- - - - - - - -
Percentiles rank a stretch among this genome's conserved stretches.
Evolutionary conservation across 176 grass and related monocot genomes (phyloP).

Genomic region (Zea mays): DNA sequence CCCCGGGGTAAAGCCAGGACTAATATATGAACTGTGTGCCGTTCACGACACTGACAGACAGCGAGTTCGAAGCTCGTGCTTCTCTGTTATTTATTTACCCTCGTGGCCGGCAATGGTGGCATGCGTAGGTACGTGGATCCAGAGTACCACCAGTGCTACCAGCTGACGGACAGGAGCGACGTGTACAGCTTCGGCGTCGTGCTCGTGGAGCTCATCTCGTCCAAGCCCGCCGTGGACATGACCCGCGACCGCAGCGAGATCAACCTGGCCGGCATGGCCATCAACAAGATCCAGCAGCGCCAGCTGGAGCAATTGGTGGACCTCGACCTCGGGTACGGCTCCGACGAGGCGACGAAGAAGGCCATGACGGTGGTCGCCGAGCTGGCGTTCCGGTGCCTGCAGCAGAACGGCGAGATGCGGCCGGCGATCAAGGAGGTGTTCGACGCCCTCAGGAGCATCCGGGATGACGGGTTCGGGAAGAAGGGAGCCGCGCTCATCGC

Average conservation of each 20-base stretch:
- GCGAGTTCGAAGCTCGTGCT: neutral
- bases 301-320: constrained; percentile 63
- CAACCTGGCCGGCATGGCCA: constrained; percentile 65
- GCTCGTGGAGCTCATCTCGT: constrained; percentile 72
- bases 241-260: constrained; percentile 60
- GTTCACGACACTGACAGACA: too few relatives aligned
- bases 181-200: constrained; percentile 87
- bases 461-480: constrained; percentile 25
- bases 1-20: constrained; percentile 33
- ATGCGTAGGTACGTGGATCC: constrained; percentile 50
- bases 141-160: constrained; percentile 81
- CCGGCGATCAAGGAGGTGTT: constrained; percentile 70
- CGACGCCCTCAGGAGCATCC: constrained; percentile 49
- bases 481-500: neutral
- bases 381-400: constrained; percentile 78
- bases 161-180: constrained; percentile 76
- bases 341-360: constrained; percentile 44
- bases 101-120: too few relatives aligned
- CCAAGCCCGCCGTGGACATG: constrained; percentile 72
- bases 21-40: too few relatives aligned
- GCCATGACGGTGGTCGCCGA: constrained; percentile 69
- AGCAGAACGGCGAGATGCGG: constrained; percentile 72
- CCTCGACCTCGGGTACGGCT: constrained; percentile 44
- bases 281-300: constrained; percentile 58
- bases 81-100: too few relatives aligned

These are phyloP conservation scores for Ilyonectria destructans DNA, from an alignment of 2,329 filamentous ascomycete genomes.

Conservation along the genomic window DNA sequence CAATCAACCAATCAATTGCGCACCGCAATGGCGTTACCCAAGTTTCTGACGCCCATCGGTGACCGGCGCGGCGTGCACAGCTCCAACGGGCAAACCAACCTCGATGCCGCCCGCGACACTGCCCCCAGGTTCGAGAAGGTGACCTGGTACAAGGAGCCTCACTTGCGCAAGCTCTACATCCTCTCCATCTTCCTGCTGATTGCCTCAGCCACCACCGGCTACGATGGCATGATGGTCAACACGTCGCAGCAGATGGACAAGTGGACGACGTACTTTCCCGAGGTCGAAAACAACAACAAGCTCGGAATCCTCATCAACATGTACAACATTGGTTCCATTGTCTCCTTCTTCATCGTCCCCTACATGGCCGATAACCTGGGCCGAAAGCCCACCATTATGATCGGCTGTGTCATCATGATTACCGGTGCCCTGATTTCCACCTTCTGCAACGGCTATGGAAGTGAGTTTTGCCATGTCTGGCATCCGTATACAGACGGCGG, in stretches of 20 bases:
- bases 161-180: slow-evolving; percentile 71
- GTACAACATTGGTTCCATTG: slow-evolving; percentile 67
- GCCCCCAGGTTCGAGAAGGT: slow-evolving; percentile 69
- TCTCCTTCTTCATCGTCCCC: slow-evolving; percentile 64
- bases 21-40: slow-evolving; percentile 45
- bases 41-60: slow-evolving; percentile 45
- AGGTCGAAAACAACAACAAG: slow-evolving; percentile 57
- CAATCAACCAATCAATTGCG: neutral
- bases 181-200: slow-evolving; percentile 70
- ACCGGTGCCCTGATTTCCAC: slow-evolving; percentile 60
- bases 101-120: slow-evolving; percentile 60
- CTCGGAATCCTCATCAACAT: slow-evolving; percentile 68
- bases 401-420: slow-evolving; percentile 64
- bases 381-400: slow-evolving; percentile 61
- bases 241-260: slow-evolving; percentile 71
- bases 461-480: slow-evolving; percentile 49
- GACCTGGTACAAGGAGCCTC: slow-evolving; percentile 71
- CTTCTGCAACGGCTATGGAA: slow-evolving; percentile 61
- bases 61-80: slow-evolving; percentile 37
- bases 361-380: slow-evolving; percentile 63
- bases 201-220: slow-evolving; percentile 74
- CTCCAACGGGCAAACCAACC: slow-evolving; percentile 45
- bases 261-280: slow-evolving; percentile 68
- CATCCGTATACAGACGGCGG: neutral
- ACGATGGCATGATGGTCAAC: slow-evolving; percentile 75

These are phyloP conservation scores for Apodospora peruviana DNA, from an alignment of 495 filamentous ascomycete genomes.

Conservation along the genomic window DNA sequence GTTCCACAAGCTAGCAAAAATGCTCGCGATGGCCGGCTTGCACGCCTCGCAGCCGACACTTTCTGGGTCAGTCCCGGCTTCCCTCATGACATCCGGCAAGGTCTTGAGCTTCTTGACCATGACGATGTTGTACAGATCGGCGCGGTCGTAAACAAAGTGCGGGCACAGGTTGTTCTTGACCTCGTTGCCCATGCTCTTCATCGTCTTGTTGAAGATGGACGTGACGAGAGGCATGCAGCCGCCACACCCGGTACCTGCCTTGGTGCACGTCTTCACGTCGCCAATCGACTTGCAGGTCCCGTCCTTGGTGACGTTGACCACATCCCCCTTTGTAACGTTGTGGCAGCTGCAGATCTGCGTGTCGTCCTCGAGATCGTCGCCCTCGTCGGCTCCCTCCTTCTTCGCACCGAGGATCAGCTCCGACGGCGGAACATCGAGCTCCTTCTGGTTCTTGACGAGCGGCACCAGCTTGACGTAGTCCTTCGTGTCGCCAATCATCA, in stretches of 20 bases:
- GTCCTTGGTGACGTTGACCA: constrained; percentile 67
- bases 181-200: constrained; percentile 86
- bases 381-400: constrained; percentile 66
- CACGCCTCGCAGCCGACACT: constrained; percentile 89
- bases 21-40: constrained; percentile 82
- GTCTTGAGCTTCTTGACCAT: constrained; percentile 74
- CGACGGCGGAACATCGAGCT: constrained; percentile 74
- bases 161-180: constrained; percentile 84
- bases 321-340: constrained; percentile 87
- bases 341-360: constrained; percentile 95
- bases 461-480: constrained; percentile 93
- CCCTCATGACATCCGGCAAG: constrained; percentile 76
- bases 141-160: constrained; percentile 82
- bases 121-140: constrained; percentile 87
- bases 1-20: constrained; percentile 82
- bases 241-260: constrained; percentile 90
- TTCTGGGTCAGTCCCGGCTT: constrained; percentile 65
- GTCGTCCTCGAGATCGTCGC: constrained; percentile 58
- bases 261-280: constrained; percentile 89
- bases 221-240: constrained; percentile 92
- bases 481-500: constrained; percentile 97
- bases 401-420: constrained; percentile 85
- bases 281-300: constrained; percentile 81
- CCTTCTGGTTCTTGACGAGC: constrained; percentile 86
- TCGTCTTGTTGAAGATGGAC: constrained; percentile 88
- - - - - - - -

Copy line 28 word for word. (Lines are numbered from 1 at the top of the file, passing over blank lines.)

- bases 281-300: constrained; percentile 58